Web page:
She didn't have that same confidence as a teenager and needed a friend's encouragements to walk into Marty Lawrence’s studio at 19 years old to audition for that first record contract. Lawrence and his son, Don, were acclaimed vocal coaches, who have worked with stars from Mick Jagger to Lady Gaga. 

“I said, ‘I can’t do this, I cannot do this.’ And (my friend) said, ‘You need to do this,” Nadelman recalled. “I sang for (Lawrence), and he said to me, ‘I think you have something. I’d like to work with you.’ To me, I often compare that to Simon Cowell telling you, ‘You’re going to Hollywood.”   

After that, Nadelman would pass Gloria Gaynor on her way into vocal lessons with Lawrence. They had back-to-back lessons. But there was no social media or “American Idol” in 1977, so Nadelman thought that was it for a professional music career when the record fell through.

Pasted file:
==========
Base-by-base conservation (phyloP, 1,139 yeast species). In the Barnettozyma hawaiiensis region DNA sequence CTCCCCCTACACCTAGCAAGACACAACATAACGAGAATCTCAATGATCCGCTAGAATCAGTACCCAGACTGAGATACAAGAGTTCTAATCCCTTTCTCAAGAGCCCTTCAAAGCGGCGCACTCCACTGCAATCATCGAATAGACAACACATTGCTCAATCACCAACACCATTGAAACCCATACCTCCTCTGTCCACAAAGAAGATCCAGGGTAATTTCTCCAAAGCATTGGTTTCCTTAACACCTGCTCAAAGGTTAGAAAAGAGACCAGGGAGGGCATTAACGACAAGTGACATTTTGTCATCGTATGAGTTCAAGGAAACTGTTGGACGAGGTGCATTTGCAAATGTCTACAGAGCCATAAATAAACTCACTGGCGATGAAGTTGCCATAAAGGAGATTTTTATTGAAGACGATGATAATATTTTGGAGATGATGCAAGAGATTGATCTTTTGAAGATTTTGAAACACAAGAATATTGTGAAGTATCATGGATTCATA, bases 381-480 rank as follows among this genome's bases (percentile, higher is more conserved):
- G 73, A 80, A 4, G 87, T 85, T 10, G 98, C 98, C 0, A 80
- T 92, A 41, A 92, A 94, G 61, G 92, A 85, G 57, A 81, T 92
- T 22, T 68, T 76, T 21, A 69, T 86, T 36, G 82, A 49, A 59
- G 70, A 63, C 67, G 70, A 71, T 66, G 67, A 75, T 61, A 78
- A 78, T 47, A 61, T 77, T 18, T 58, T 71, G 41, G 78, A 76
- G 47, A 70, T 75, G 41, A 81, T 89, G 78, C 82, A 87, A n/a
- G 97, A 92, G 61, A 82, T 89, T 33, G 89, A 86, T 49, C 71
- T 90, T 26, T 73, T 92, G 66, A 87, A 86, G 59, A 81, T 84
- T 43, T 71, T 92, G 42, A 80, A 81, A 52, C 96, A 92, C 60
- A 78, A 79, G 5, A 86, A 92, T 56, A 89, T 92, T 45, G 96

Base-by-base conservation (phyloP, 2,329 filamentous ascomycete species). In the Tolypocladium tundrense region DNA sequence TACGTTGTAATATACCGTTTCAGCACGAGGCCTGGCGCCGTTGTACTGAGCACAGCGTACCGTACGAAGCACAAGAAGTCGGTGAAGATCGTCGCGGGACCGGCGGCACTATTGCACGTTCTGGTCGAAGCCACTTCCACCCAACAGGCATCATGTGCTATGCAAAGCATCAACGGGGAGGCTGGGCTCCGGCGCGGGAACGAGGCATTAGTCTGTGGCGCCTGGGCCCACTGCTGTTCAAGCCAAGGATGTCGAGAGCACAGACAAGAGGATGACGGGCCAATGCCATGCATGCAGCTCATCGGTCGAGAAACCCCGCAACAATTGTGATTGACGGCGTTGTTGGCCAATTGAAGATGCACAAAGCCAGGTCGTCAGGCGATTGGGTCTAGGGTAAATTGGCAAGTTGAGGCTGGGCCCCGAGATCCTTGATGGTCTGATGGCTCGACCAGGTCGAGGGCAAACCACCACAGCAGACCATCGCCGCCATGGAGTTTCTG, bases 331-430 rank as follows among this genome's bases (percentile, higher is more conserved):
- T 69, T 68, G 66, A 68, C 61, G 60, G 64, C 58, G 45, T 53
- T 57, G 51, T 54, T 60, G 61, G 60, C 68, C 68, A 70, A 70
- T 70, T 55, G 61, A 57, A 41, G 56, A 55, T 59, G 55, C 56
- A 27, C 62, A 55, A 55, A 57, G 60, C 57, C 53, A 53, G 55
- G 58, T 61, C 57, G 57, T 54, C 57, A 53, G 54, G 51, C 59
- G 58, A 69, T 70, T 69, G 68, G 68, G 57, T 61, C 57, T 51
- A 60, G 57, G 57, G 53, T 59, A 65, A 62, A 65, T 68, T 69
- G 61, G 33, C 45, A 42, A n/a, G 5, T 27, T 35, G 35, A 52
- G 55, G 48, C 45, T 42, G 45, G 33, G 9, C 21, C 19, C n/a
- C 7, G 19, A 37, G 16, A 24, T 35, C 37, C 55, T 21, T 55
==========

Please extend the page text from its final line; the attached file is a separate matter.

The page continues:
She became content raising her daughter and singing, for fun, for anyone who would listen. She volunteered and threw parties just to sing. She sang to children while working at Ilana’s preschool. Nadelman brags that she can still sing a mean “Wheels on the Bus.” 

Attitudes change over time. The change in Nadelman's can be heard in “One Fell Swoop” when she belts, “I told myself, ‘You’re not too old to be a singer in a rock and roll band.'” 



Lesley Dwyer

Lesley Dwyer is a staff writer for East County and a graduate of the University of South Florida. After earning a bachelor’s degree in professional and technical writing, she freelanced for the Sarasota Herald-Tribune. Lesley has lived in the Sarasota area for over 25 years.